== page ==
It’s no wonder there are a lot of articles out there about self care. It’s Important. And it’s not something many of us are any good at.

I’ve been thinking about self care for people who work in Diversity and Inclusion. It’s a tough gig. And it’s crucial we look after ourselves if we’re going to keep treading this long, long path towards equality.

Each time a person of colour delivers, or takes part in, training about Diversity and Inclusion, it’s involuntary therapy. They find themselves having to face into the injustices of life, the trauma they’ve experienced, their families’ history, their children’s futures. Every time they read a news report about racism, they have to accept that we’re a million miles away from racial justice. They’re forced to reconcile with the fact that the work their putting their heart and soul into may only be making the tiniest of differences, if any. Each instance of gaslighting they witness, trolling they experience, or lack of interest is is like a slap in the face.

Yeah, it’s a tough gig. But we keep going.

So today’s post is a quick reminder of some of the fundamentals of self care – the ones I’ve valued the most along my personal journey towards antiracism.

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Covid Questions

Wow! I haven’t wrottien since 26th August. That’s the longest I’ve gone without talking to you guys since I started Oo! That’s A Bit Racey! just over a year ago.

Covid hit me quite hard at the start of September. While I was lucky, I didn’t have horendous symptoms, it did knock me for six, and it’s only in the last week or so that the fog has lifted and my energy levels have come back up to speed.

It’s weird, and scary, having covid. After spending 18 months reading about it, trying to keep yourself and your loved ones safe, you have it. Your loved ones are at risk. You can’t leave the house for ten days. You’re fears have come true!

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Are more people doing it?

Are they? You know? Doing the thing? The thing I’ve been trying to encourage? Talk about race?

I realise now that when I set out on this blog of mine, I set an objective that I couldn’t measure. Rookie error!

I know I’ve talked a lot. And I’ve talked with lots of people too. I’ve chatted with friends, made new contacts and friends for life, shared some inspirational people’s voices. But what’s happening out there beyond my circle? Are more people talking about race? That’s the big question.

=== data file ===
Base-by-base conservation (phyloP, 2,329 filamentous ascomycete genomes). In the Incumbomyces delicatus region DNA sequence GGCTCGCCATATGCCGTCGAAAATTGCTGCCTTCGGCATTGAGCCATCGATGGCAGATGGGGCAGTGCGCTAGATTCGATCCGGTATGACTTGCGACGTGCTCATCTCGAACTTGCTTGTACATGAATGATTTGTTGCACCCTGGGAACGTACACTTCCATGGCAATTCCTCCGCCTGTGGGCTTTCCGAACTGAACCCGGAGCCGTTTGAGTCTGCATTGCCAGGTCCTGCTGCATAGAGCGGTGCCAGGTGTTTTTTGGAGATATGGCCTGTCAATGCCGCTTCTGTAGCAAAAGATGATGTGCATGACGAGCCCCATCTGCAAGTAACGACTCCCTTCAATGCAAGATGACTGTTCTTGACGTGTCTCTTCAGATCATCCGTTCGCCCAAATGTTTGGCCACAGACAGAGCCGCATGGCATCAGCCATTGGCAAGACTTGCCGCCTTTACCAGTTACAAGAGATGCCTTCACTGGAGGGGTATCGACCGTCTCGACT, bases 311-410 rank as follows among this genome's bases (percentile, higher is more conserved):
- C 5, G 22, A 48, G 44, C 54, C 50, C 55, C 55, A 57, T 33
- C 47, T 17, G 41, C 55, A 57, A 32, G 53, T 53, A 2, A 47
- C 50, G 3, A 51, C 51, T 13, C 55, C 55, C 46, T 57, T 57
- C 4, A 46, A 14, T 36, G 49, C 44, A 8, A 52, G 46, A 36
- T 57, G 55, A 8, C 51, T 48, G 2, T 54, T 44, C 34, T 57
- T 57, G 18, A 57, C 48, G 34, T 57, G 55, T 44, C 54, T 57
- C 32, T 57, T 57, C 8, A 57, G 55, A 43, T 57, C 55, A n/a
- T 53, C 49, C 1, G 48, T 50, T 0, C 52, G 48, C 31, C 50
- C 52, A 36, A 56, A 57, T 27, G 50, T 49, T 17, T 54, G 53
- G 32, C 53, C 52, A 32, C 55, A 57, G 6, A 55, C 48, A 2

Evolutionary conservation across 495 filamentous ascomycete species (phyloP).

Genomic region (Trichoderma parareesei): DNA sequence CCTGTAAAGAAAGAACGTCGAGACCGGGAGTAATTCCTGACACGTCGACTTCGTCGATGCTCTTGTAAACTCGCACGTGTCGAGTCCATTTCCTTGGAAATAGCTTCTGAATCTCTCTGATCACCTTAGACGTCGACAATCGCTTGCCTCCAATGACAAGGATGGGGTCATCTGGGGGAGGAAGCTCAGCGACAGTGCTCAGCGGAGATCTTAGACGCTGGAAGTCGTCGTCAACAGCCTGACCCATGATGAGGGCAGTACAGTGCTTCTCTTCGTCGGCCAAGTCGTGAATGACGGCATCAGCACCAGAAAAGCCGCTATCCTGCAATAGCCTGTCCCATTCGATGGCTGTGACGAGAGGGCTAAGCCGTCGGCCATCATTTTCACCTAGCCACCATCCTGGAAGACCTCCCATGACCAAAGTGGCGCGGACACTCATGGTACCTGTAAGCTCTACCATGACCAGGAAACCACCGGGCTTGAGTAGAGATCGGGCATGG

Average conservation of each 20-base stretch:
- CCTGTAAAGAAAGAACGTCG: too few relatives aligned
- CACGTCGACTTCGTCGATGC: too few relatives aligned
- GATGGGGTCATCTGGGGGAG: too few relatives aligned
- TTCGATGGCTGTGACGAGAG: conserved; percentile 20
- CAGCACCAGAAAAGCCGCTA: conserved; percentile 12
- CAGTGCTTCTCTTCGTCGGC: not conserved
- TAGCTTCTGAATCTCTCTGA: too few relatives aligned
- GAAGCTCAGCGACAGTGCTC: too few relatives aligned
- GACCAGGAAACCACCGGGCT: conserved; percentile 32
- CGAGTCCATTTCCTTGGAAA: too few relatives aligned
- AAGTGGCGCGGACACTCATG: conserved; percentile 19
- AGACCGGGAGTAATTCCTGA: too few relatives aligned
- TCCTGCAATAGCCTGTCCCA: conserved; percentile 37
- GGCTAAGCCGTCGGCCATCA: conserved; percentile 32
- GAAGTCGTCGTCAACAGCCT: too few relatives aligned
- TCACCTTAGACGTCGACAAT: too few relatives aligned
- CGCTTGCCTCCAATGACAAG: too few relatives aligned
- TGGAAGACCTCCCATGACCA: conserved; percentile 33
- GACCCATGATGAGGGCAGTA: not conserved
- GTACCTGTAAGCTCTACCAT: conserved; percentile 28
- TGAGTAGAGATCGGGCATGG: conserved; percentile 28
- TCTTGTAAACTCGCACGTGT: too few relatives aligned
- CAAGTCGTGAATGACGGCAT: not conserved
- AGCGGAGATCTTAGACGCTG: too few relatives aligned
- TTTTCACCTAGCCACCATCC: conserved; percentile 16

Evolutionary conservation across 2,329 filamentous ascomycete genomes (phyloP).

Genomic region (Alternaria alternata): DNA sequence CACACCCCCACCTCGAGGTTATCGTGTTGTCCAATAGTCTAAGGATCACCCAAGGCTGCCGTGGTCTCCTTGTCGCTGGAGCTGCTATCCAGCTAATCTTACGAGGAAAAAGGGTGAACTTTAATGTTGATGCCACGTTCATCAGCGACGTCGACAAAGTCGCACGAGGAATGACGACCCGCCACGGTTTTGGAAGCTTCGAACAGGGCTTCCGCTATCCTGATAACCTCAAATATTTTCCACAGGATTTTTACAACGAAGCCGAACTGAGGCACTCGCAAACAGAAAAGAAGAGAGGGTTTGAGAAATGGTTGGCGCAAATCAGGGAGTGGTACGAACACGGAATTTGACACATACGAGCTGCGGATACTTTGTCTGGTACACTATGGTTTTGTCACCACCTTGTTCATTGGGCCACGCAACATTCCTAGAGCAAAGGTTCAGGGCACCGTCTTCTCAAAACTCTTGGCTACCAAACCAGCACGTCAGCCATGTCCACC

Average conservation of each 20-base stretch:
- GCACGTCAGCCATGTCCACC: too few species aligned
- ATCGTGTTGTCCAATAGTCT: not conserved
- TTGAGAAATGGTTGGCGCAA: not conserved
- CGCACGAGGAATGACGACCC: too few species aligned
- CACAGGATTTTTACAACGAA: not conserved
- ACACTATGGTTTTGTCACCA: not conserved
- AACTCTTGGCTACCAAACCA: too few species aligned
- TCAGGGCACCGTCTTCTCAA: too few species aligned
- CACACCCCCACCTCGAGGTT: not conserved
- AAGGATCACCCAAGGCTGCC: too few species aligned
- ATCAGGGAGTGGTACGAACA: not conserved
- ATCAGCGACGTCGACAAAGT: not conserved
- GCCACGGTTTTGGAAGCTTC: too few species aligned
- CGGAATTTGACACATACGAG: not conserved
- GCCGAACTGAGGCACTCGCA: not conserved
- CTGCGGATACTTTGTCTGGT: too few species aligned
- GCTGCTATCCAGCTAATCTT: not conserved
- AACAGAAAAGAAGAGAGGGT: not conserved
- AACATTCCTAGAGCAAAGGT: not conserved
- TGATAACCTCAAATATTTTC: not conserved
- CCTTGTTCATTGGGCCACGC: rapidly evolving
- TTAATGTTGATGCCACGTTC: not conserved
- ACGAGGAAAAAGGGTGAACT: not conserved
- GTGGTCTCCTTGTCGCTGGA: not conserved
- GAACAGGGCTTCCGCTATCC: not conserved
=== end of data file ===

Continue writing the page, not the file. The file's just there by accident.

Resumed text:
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One year on

Who doesn’t get nostalgic on a birthday?

One year on from publishing Oo! That’s A Bit Racey! I indulged in half an hour of nostalgia. I looked back through all of my posts, and thought about what I’ve learnt personally, what others have helped me understand, and what I’ve put out there into my circle of influence.

Today’s post is a summary of some of the most pertinent points that some of the wonderful people I’ve spoken with have shared with me.

To introduce this anniversary post, I’ll start with some quotations from my first posts….they remind me of why I’m here, chatting to you.

The whole world is on a journey right now. At least, the whole world has an opportunity to be.

Discussion is the most important thing we can commit to if we’re going to learn together as a society.

It’s not easy. It’s not comfortable. But it is important.

More of us are making a difference .

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The I and the System

It’s been a big week (again) in the world of anti-racism here in the UK. After the England male football team’s last minute defeat in the Euro final, three Black players received a torrent of racist abuse.

In actual fact, these players receive racist abuse every day, but this week it’s been particularly high profile.

There’s been an outpouring of support with many, many individuals declaring their admiration for the three men. The events have fueled discussions in the media, in the Houses of Parliament and in the streets. It’s inspired a new Facebook profile icon for people to visibly demonstrate their support.

All this is positive, I guess. It proves to the non-believers that racism in the UK is genuinely a thing. It also shows how many people are not racist, and are willing to speak out against racism.

In all honesty though, people being called racially abusive names is abhorent, but it’s the least of our problems. It’s systemic racism that really needs to be addressed. It’s the fact that the framework of the UK contains unacceptable imbalances in the experiences of ethnic minorities versus those who are White.